Ok, dammit. How many times have we said over the past 18 hours that it was just a matter of time before everyone gets over their fascination with the spectacle of the short vol. crowd bleeding to death in the streets on the way to stepping over the bodies and getting back to focusing on what caused things to go wrong in the first place, rapidly rising yields?
I don’t how many times we’ve said that since yesterday afternoon, but we’ve said it a lot. For instance, here’s an excerpt from a post we ran Tuesday night:
But it’s entirely possible that once the shock wears off, we’ll be right back to focusing on the potential for upside surprises on the inflation front to force central banks to withdraw transparency by effectively cutting the cord with markets and leaning aggressively hawkish in order to avoid falling behind the curve. If, on the other hand, the Fed (for instance) were to stick with a gradualistic approach to hiking in the interest of not risking a policy mistake (like say bear flattening us into a fucking recession), they risk seeing the curve aggressively bear steepen on them as the market prices in not only rising inflation pressures but also expansionary fiscal policy and the prospect of more supply from Treasury at time of waning foreign demand and Fed balance sheet rundown. In other words, we may be out of the woods on the technical risk associated with the VIX ETP rebalance by virtue of the deck being cleared, but what happens when everyone remembers why we were worried in the first place?
And then there was this on Wednesday morning:
The issue — as we’ve been over countless times — is the rapidity of the rate rise. There is a limit to the equity market’s patience when it comes to higher bond yields (and higher breakevens). Previously, the bond market adjustment was viewed as a good thing to the extent it signaled something about the relative robustness of the economic recovery. But the rapidity of the rise in yields matters. Too far, too fast is not good and past a certain point, equities’ interpretation of that yield rise will change.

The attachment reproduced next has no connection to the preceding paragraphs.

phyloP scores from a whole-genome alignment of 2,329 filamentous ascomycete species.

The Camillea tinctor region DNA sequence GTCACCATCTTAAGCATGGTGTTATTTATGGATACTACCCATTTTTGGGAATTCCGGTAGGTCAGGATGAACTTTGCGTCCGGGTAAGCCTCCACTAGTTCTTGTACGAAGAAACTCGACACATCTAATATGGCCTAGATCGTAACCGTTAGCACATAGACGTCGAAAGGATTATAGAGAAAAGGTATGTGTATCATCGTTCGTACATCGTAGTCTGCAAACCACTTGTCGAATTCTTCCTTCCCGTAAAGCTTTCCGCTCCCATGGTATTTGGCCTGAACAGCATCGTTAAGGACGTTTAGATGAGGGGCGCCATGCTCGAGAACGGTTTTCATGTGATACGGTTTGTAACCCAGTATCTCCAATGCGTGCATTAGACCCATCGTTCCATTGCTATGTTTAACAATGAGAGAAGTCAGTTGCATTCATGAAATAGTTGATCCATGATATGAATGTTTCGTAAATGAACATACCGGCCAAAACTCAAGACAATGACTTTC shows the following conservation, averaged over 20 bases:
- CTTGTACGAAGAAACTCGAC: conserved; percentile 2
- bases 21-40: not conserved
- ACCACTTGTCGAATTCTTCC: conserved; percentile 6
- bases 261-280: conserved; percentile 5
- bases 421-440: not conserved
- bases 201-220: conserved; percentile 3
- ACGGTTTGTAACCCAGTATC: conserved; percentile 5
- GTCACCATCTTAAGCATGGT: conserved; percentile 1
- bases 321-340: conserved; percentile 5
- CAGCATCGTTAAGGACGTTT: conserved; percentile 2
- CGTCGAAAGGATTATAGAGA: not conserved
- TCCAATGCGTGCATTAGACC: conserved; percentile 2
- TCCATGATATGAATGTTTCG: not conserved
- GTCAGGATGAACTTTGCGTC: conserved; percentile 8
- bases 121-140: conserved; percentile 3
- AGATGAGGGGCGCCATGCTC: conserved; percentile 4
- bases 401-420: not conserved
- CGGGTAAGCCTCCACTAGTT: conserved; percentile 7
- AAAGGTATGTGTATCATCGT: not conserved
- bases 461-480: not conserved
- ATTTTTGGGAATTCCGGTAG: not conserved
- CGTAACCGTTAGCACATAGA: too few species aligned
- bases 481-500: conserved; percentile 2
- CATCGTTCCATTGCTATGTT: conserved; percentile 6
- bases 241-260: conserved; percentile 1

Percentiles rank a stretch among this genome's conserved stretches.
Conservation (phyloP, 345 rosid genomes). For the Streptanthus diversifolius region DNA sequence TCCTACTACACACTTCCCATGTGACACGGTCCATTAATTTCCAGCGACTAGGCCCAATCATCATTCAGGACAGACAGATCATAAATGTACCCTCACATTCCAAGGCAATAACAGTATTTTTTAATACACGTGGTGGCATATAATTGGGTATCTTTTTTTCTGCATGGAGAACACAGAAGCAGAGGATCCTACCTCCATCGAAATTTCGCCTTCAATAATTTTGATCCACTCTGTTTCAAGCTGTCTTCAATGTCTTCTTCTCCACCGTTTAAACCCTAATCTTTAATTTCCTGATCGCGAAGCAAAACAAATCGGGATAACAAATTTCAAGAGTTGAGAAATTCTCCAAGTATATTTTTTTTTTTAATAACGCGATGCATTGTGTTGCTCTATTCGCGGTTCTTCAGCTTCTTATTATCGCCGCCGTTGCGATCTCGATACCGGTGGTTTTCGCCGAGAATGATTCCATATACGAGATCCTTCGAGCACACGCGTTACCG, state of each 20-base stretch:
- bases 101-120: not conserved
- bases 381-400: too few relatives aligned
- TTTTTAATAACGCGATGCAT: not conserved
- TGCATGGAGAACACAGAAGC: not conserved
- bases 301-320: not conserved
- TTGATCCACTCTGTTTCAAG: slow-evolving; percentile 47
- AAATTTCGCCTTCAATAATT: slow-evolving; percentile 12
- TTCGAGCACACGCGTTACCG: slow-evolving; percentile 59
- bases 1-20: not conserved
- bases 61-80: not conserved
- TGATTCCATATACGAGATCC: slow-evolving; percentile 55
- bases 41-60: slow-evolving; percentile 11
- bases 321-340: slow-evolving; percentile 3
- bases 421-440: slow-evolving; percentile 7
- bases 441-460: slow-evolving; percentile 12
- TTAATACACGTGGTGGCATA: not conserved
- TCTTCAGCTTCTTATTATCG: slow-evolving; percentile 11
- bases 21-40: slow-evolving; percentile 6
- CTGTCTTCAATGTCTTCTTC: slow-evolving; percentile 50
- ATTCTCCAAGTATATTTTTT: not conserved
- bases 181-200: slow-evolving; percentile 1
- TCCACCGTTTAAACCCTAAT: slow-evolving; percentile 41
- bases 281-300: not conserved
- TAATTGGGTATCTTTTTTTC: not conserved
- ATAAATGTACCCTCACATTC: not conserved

So, now that the logjam on the highway is starting clear as people stop slowing down to rubberneck it while driving by the smoldering wreckage of the Target manager-turned vol. seller debacle, the focus is indeed back on the bond selloff and on Wednesday afternoon, we got two potential catalysts for another move higher in yields. One was a weak 10Y auction and the other was the budget deal which includes higher spending and a suspension of the debt limit. The result:
So there’s that, and here’s ES:
There’s still a lot of headline hockey going on around the debt limit and the spending deal, but the point here is that the dynamics that drove last week’s selloff are still in play.
The notion that expansionary fiscal policy and the ballooning deficit are set to weigh on the Treasury market a time when foreign demand is in question and the Fed is running down the balance sheet has the potential to conspire with the headline risk surrounding the internals on auctions to reignite the bond selloff and thereby pull the rug out from equities that are trying desperately to rebound after the vol. shock.
For whatever it’s worth. Which won’t be much I’m sure, until something else bad happens and everyone is back talking about yields again.